• NV-Gov: Those organizations seeking to award their “Man of the Year” awards might want to keep Nevada’s GOP Governor, Jim Gibbons, on their short list. In a court filing exposed by the Reno Gazette-Journal, Gibbons is seeking to not have to pay alimony to his soon-to-be-ex-wife Dawn Gibbons past 2011, on the grounds that he might not win re-election as Governor next year.

    To that, the judge should have only issued one response: “Might not win re-election, Governor?!?”

  • AL-05: A day after Freshman Congressman Parker Griffith made the jump from the Democratic Party to the GOP, there was quite a bit of fallout from his sudden move across the aisle. In one potentially incendiary scandal, Griffith’s campaign consultants, Main Street Strategies, were accused of downloading Democratic voter data from a party database just hours before the Congressman’s defection on Tuesday. On Wednesday afternoon, a Griffith staffer promised that the congressman would return all the data swiped the day before. The kerfluffle cost Main Street Strategies a gig, as the campaign of gubernatorial candidate Artur Davis fired the firm on Wednesday.

    Meanwhile, Griffith was only a Republican for about 30-35 hours before potentially drawing a high-profile Democratic challenger. In something of a surprise, state Agriculture Commissioner Ron Sparks, who is currently in the midst of a bid for Governor of Alabama, refused to close the door on a bid for Congress in the 5th district.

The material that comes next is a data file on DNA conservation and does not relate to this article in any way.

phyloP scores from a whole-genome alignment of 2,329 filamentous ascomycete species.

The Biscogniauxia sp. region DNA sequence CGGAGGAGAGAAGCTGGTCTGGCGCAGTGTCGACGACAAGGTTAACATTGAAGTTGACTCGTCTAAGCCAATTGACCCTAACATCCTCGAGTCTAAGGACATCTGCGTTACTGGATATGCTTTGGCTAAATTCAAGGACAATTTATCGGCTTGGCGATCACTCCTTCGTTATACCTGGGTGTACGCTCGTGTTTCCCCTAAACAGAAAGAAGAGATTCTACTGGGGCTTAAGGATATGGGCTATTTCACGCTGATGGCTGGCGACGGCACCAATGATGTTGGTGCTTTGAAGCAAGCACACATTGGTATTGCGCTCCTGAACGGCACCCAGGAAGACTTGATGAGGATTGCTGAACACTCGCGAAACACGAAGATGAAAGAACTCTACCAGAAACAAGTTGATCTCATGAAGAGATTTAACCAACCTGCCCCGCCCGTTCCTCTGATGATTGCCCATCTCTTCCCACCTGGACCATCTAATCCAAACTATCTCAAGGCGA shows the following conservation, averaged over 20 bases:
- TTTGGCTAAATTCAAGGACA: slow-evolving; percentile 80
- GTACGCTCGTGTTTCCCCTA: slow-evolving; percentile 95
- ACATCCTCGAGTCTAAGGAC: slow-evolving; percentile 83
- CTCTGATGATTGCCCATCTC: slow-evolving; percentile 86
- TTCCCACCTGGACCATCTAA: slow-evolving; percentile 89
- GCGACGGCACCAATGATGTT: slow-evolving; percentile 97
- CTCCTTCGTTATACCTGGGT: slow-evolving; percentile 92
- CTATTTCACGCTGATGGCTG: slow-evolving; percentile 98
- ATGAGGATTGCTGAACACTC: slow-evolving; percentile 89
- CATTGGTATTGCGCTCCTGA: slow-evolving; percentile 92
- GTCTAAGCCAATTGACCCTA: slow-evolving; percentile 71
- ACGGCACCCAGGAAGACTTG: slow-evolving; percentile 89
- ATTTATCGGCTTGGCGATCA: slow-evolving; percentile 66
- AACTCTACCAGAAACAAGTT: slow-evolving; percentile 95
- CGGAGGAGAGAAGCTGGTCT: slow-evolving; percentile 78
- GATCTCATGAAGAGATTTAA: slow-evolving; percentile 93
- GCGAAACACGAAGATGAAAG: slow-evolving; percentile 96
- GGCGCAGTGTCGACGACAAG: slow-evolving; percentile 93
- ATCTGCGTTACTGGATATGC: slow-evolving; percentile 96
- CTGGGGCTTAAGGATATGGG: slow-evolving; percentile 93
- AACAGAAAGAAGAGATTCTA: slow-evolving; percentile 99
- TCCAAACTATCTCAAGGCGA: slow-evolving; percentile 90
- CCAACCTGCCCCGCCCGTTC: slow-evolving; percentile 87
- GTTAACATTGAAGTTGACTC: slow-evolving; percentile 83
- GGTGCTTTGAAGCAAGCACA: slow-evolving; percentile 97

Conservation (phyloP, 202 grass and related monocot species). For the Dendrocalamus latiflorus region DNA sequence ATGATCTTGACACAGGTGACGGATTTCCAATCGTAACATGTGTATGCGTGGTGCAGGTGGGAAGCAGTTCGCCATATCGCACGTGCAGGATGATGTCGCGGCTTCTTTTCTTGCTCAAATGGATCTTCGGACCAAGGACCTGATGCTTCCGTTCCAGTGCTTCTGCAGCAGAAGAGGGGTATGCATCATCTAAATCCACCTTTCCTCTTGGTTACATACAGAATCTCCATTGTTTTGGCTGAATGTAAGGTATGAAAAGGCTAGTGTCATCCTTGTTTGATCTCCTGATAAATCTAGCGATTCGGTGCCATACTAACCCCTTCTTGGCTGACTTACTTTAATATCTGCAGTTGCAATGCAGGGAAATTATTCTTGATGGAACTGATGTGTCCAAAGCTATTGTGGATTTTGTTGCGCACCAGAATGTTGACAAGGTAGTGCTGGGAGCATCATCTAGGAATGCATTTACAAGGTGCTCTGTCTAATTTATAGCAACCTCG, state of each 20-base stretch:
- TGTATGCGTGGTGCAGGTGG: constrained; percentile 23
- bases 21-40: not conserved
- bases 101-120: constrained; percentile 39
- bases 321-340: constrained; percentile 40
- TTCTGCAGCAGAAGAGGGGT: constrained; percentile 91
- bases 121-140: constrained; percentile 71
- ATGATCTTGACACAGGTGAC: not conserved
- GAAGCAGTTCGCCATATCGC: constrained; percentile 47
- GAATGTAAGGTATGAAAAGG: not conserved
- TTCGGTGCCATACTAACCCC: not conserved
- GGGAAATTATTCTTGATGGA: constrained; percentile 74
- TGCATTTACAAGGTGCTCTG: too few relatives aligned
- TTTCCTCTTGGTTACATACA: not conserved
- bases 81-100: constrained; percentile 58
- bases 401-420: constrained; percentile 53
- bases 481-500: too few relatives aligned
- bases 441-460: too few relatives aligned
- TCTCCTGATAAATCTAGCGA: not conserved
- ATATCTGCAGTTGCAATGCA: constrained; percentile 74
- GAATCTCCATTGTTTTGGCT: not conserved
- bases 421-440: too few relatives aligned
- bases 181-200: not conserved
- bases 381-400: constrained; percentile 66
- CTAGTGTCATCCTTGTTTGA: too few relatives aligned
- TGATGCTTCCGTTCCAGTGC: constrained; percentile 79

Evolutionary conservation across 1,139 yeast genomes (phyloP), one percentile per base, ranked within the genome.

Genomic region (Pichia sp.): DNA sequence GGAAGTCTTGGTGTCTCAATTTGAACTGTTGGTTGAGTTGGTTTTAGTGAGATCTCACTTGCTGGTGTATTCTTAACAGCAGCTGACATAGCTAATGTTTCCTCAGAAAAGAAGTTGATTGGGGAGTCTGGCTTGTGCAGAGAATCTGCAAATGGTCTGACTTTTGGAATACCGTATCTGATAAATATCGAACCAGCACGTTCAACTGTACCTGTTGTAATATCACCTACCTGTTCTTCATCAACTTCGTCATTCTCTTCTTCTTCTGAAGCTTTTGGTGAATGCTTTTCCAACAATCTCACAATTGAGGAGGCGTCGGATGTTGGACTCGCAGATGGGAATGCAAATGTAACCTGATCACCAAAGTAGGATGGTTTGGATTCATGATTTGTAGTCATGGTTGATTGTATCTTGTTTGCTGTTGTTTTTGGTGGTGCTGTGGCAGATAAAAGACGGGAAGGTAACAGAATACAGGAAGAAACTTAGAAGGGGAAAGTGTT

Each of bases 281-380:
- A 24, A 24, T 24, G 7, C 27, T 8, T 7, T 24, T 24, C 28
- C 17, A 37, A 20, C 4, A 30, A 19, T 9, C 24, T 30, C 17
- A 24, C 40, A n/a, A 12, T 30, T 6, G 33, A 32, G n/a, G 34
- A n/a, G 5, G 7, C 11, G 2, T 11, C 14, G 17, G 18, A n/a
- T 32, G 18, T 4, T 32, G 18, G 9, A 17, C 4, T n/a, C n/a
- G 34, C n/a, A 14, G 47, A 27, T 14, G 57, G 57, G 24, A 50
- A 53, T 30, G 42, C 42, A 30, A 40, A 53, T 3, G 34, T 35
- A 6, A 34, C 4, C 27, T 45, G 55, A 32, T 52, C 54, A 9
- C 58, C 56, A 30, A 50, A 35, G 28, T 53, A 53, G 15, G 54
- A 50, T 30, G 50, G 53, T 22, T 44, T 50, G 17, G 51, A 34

Finally, the “warm welcome” from local Republicans continued, as well. Just a day after both Republicans already in the Congressional field held press conferences to insist that they were staying in the race, and would merely beat Griffith in the GOP primary, the newly minted Republican also got dissed by one of the state’s gubernatorial candidates, state Treasurer Kay Ivey:

    “I can’t help but regard this ‘Road to Damascus’ conversion of Parker Griffith’s as solely a ploy to cling to his seat in 2010…Political self-preservation isn’t a virtue. In fact, political expediency is an insult to every grassroots activist who commits untold hours in devotion to getting candidates elected.”

    For more about the potentially rocky path for Congressman Griffith, read
    DavidNYC’s must-read piece from Wednesday morning here at Daily Kos.

  • PA-10: It seems that some state GOP officials in Pennsylvania are not feeling the Christmas spirit. After all, they have the burden to trying to recruit a legitimate candidate after the high-profile failure of the national GOP to lure Democratic Congressman Chris Carney to switch parties. Less than 24 hours after that attempt to pull Carney across the aisle came up snake-eyes, the state GOP wanted it made perfectly clear that they had nothing to do with the recruitment effort. Meanwhile, one of the local GOPers already committed to the race, county commissioner Malcolm Derck, was livid, calling the effort to recruit Carney a “slap in the face.”
  • VA-Sen: It’s not until 2012, but here is a quick item for the “Holy Crap!” file. Jim Webb already has a Republican who is casting at least one eye on a challenge for the U.S. Senate. The GOPer coveting a shot at Senator Webb? None other than former Senator George Allen. That’s right…Senator Macaca is contemplating a comeback:

    “Many people have encouraged me to run,” Allen said in a telephone interview. “Susan and I have heard that from many people. And the answer is: perhaps.”

    It is not beyond the realm of possibility, of course. Despite a Democratic year and the gaffe heard ’round the world, Allen did tally 49% of the vote in his narrow defeat at the hands of Webb.


Categories: Politics Tags: , , , , , , ,
  1. No comments yet.